Only one claim involved taint, and was due to contamination with liquid fuel oil. None of the claimed cargo damage was due to excessive dehydration.

A lot is defined by vessel, trip, well and species and has maximum size of 100 tonnes; sample size should be a minimum of 2 fish per box (or 1 fish if over 20lb in weight).

Table 2: Principle causes of damage in claims for damaged tuna cargo

Year From To Size/Value 
of claim
Problem Cause Other factors
1999 Manta Bangkok n/a Elevated temperatures 
during loading
High temperatures 
in fishing vessel
Poor hatch seal
1998 Kiribati Songhla 139 Distortion, spoilage High loading  temperature Wet product from brine tanks. Inefficient, old refrigeration plant
1998 Walvis Bay American Samoa 90 tonnes   High loading 
temperature
 
1997 Ensenada Monteverde 352 tonnes
$267
Distortion/spoilage High loading 
temperature
Poor quality pre-freezing
1995 Abidjan Turkey 885 tonnes Distortion/spoilage High temperatures 
in fishing vessel
Slow transhipment; faulty hatch seal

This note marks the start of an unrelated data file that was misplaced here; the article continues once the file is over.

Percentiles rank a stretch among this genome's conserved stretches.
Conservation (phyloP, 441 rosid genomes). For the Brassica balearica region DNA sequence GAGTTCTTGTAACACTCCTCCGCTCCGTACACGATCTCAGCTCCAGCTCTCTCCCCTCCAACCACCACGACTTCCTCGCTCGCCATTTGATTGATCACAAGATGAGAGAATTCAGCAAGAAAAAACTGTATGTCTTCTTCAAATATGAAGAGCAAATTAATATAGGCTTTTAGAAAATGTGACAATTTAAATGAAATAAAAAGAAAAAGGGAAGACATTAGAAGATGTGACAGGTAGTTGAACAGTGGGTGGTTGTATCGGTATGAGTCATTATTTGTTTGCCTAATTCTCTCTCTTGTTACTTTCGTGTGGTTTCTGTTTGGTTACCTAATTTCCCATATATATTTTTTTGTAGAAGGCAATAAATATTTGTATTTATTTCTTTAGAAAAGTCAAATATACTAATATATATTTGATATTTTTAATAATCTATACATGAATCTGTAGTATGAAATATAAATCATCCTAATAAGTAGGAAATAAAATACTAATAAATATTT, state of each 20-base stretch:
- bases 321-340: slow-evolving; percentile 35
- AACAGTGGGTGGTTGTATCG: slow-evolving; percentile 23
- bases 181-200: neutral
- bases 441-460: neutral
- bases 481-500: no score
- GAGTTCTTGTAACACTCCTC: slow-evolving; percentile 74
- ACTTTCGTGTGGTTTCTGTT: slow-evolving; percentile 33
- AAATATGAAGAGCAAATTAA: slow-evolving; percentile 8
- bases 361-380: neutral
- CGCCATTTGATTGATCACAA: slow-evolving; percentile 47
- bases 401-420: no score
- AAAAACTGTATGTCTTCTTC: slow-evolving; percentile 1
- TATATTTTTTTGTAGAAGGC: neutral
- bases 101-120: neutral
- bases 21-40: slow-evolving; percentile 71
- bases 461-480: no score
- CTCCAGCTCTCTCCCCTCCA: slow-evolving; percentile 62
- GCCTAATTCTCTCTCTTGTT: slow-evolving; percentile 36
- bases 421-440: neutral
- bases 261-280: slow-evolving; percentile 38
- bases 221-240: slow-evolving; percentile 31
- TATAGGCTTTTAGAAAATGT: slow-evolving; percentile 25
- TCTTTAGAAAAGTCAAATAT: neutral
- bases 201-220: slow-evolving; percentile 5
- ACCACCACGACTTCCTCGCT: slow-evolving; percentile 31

1995 Seychelles Vigo 150 tonnes Distortion High loading temperature  
1994 Abidjan Vigo 48 tonnes Distortion, broken Not established  
1994 Samoa Puerto Rico/Vigo   Distortion High loading 
temperature
Poor handling before freezing
1993 Ensenada Villa Garcia 76 Distortion, spoilage High loading 
temperature
Slow transhipment
mixing of small and large fish
1990 Venezuela Vigo 74 Distortion, broken High loading 
temperature
Poor stowage (large and small fish)
Poor transport to the vessel (open vehicles)

Detailed investigation on the spot, and study of documentation and vessel records was undertaken in each case. Refrigeration breakdowns are not a common feature, and in fact only in one case was a refrigeration defect implicated, and then in combination with other causes. Two cases involved some damage arising from faulty hatch seals. However, in almost all of the cases, the principal cause of damage was higher than ideal temperature at loading.